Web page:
Think about a diner party with half dozen or so close friends eating in a fine dining room. Compare it with a typical school or even many family mealtime routines. Should a family eat around a table at a sit-down meal, or should they grab food on the run or sit at a bar for a few minutes while viewing the television? House design relates to family values. Designers can point out the effect of various choices. Multiple use spaces often can be effectively designed, but it is easier to make a single use space aesthetically appropriate and effective for an intended use. 

Question FIVE - Should we use materials honestly?

Today there is a serious integrity problem with much of our constructed and manufactured design. We live in a plasticland of contradictory and untruthful visual relationships. We can easily purchase Early American or Colonial furniture finished with plastic laminates that are so realistic that some can't be recognized as fake. How can we expect children to value honesty when their schools, homes, and churches are being furnished and built out of visual lies? Children growing up in an environment of pretense are being conditioned to excuse and rationalize fakery as quality. What they live with, has a quality surface appearance while its heart is actually sawdust covered with plastic pretending to be something it is not. 

Plastic can be given good design that does not need to look like another material to be beautiful. No matter how humble the material, honesty should always be considered more beautiful than pretense. Just as a piece of pine does not need to look like walnut to be beautiful, plastic does not need to look like ceramics or wood.  However, since plastic does not assert a certain color or a certain texture in the way that other materials do, some consumers and designers feel free to give it fake color and texture from nature.  On the other hand, there are products made from plastic that are honest in the sense that they could not be made from any product.  An iMac computer housing makes no attempt to look like another material, but many people find it very attractive.  With the help of capable designers, plastic as plastic can be aesthetically pleasing.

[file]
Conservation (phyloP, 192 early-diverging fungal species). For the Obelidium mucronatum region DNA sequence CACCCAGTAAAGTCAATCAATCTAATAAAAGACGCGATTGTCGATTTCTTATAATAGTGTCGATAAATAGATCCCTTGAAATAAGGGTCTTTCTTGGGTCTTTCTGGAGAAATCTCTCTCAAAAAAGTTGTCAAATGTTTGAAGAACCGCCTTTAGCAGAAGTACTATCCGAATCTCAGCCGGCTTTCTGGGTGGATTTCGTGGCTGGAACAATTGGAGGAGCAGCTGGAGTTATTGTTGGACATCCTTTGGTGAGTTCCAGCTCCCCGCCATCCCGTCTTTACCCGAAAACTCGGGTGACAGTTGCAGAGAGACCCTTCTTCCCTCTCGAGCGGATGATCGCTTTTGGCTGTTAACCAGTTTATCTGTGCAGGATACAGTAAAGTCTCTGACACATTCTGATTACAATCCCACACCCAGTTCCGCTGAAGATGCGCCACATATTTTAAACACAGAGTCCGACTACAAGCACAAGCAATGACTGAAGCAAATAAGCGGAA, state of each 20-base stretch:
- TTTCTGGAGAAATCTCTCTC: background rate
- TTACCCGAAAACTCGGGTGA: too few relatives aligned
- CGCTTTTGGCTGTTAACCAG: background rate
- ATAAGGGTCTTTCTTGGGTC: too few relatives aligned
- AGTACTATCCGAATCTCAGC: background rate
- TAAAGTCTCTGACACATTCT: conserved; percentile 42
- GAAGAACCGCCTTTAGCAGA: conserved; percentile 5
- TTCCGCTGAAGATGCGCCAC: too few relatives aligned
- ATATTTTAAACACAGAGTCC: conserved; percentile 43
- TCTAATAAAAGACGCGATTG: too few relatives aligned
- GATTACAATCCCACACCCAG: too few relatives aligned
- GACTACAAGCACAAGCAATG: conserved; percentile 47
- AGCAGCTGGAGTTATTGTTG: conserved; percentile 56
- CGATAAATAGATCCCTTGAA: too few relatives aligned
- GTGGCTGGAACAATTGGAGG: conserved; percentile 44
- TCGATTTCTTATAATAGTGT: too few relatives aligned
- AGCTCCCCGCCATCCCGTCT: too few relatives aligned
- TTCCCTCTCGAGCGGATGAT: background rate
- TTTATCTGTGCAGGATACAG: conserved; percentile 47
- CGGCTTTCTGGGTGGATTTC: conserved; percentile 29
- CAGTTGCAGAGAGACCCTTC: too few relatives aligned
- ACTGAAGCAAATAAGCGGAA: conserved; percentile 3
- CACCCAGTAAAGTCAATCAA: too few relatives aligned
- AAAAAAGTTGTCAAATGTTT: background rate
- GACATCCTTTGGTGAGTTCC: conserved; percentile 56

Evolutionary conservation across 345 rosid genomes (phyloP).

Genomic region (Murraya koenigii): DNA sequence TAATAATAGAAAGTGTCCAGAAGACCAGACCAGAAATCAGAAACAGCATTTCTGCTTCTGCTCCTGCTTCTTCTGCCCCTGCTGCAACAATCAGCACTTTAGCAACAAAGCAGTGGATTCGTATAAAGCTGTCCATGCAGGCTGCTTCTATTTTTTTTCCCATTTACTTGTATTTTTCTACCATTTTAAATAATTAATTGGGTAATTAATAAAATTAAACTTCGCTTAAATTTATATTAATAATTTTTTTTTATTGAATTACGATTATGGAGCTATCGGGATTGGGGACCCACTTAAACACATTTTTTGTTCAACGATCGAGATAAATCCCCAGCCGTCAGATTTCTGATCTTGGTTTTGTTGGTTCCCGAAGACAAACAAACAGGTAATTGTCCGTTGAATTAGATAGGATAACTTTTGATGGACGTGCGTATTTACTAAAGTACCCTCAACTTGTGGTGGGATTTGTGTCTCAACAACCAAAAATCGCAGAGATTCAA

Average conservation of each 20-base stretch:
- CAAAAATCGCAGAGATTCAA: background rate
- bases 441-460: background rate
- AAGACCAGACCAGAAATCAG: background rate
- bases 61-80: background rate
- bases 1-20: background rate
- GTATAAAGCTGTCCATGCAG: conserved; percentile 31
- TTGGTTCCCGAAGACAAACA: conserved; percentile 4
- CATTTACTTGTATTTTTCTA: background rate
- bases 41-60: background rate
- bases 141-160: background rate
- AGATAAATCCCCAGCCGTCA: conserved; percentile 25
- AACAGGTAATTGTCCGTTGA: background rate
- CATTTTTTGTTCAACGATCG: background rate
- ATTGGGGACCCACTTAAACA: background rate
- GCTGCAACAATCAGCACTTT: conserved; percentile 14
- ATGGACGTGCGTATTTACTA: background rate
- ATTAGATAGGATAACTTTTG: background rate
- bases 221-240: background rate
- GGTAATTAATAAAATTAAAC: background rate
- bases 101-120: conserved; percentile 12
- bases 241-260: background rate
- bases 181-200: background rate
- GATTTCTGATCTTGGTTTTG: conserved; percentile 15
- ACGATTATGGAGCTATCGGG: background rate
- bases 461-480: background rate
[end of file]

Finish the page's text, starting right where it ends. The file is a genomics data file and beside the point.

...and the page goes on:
Question SIX - Can we leave a place better than we found it?

Every person ultimately wants to leave the world a better place for having lived. What better philosophy of life could one imagine? 

Is the place more beautiful or uglier? If it is more beautiful, how sustainable is it? We know that nature sustains itself beautifully. What then can we design that is as beautiful and sustainable as nature? How much are we willing to commit to maintenance and preservation of constructed beauty? 

How can our creations motivate others to become involved in caring for things and protecting the beauty of things? Can we ask our employers and clients to consider the both the downstream and upstream costs and benefits of what they are building?  

Upstream refers to all the inputs required to create the product in the first place.  For example, if we make a concrete foundation from new cement, how much nonrenewable energy was used to process to mine and activate the cement and gravel used?  Is the strip mine area being reclaimed?  What if we would incorporate old broken sidewalks in our foundations and footers?  

Downstream refers to the effects of the disposal effects of what design. Nothing lasts forever. Ultimately, how is our building or product trashed, reused, recycled, remodeled, refinished, and so on?  When the components of some products decompose, hazardous byproducts result.  To what extent can designers make it easier to avoid damage to the world when their products and buildings are no longer used?

What about signage options? Can good design refrain from inflicting huge identity signs in the face of the community? Should we actively articulate and support laws in our communities to protect aesthetics from profiteering at the expense of quality of life concerns?  Clutter takes many forms.  The viewscape is a valuable part of the commons shared freely by all.  What gives a property owner have the right to destroy or devalue it?

Question SEVEN - Who cares and how is caring learned?